Considering Roger Chartier’s question–“How did people in Western Europe between the end of the Middle Ages and the eighteenth-century attempt to master the enormously increased number of texts?”–from “a more qualitative angle,” Morrissey claims that literary critics try to do for reading what cataloguing does for bound volumes (7).   He thus proposes that, by examining what it means to read during the Restoration and eighteenth century, ” The Constitution of Literature describes something like an ‘order of literature’ within the order of the book” (7).   Morrissey’s attention to reading is generative and insightful; however, despite his stated interest in the order of literature, Morrissey does not provide an account of the emergence of the category of the literary as distinct from other forms of textuality, and only intermittently signals his awareness of other accounts of this emergence, such as recent histories of the formation of the English canon.[2]   Morrissey links reading with understanding, responding to, and interpreting texts, but not with other activities analogous to cataloguing, such as classifying, indexing, or otherwise conceptually organizing literature.   Nor does he distinguish ways of reading literature from reading other materials.   This weakness stems from his critical goal to marry deconstruction to the history of the book.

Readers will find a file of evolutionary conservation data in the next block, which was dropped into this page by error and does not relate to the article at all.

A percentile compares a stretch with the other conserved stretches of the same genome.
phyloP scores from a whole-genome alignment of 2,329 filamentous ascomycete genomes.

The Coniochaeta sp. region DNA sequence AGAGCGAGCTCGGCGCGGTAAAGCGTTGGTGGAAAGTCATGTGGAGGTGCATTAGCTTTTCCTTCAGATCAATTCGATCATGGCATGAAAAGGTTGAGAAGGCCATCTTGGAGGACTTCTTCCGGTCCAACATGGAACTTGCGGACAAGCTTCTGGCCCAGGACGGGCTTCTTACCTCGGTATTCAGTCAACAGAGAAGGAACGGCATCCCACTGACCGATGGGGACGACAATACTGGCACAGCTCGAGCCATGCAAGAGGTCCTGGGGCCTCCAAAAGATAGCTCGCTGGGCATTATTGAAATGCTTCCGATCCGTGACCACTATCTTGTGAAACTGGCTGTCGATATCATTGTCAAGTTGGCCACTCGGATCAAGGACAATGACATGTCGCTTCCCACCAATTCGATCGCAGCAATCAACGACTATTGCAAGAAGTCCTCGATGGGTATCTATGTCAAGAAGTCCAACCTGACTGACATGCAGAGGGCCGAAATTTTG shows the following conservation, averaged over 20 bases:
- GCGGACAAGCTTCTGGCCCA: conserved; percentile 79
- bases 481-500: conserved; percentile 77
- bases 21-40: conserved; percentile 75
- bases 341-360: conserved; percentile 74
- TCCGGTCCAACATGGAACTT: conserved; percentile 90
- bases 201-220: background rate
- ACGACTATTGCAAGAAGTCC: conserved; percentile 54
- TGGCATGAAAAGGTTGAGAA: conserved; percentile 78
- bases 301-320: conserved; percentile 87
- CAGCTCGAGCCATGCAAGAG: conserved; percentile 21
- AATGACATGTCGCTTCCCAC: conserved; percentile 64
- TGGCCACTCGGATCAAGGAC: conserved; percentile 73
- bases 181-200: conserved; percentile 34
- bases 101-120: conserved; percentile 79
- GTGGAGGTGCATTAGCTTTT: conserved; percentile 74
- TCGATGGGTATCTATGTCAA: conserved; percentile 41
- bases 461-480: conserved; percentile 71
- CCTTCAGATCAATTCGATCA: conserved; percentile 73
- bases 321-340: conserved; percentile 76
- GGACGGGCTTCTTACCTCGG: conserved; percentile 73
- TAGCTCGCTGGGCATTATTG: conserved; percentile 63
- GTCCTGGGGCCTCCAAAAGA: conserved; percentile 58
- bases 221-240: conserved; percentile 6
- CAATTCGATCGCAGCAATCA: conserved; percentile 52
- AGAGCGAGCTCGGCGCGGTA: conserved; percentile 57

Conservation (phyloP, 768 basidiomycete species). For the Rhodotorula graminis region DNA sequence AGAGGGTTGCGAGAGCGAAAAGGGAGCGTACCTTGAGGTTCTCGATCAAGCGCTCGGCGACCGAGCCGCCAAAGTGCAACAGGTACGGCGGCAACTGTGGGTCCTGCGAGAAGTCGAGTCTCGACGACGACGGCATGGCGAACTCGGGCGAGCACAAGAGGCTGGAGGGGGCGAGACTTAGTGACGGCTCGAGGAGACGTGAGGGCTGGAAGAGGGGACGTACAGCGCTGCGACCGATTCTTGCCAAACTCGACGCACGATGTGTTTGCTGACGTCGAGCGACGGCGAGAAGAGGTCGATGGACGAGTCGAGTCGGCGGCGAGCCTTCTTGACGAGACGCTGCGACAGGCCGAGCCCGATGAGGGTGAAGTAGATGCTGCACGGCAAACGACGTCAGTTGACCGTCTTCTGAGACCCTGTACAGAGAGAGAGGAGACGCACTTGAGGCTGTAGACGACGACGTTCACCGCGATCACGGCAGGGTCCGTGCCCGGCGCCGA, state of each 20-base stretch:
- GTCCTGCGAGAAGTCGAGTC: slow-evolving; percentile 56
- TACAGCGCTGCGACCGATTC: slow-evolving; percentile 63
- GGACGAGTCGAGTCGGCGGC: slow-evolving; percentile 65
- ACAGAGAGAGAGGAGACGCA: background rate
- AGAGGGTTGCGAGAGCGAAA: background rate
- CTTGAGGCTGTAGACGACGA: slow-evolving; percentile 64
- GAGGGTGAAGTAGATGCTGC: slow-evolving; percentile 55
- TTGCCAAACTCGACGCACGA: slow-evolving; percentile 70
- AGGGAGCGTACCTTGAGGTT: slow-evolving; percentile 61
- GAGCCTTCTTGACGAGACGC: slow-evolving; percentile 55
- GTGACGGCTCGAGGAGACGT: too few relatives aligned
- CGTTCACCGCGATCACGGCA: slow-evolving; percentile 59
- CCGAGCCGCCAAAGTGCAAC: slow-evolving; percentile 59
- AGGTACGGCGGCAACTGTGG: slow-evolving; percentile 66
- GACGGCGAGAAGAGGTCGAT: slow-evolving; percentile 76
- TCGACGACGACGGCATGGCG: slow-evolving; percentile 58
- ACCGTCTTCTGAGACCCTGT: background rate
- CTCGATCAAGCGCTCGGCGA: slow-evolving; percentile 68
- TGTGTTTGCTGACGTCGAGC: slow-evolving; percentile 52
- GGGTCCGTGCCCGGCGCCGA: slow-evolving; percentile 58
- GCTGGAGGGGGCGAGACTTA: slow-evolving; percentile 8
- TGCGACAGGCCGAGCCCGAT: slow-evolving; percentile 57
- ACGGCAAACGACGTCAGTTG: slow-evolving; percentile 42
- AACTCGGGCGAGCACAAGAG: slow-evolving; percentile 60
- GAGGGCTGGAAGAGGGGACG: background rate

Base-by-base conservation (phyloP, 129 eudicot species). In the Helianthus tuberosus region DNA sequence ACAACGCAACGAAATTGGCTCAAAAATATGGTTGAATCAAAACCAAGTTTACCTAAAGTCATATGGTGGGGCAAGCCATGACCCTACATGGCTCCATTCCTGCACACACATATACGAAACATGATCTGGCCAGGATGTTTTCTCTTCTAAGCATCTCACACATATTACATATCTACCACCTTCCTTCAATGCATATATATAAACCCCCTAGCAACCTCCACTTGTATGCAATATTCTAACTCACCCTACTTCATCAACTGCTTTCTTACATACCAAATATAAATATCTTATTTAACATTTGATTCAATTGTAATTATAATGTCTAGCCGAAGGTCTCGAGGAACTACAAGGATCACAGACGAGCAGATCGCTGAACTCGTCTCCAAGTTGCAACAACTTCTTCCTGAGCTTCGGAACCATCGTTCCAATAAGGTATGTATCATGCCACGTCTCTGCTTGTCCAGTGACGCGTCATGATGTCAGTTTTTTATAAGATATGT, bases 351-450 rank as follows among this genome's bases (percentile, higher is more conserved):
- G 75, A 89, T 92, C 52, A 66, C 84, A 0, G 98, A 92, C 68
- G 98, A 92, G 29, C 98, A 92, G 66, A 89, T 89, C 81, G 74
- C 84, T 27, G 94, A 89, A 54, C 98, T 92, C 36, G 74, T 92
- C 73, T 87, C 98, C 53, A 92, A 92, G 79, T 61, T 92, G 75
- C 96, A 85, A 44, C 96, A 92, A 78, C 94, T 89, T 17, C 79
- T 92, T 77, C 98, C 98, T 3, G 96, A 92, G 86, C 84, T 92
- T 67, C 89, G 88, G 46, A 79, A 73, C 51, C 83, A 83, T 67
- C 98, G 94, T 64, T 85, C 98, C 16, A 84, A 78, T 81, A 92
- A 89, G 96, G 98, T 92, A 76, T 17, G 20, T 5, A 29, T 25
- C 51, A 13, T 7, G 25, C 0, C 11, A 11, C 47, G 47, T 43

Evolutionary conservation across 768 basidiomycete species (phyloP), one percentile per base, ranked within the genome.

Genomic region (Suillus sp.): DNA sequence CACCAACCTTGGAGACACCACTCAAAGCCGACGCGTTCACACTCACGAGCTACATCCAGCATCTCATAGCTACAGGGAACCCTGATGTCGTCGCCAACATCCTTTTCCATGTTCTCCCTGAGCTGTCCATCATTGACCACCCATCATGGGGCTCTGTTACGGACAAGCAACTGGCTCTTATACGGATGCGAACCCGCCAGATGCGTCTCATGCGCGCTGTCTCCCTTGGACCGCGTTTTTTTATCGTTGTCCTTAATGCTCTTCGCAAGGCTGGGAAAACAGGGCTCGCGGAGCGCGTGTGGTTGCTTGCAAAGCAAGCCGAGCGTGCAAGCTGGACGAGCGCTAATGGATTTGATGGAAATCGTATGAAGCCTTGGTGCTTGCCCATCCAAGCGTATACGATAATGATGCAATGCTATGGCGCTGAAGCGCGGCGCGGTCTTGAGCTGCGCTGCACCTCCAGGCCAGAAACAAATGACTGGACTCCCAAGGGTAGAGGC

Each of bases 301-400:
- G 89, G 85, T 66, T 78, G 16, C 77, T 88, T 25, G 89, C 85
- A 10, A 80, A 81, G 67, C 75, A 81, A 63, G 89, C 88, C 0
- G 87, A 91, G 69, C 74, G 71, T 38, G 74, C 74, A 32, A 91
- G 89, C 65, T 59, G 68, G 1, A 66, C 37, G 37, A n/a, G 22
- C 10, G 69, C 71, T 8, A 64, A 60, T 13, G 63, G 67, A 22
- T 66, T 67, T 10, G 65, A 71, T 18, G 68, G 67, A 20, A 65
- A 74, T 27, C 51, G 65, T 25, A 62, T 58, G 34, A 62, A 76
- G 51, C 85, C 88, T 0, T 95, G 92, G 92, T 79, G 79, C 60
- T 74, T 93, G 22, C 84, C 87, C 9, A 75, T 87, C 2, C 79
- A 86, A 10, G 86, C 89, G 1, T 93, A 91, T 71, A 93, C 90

According to Morrissey, Habermas is wrong to see rational critical debate as a feature of early English literary criticism.   Early English literary criticism, he argues, was interested in the imagination and the passions, not in reason; moreover, it was anti- and not proto-democratic; it therefore cannot be seen as either a symptom or an engine of the public sphere.   Dryden, Addison, Pope, Hume, and Johnson want to limit rather than disseminate interpretive authority.   Their consolidation of authority, rules, or standards in their own practices, he argues, should properly be understood as successive repudiations of the genuine democratization of interpretive authority that occurred during the Civil War.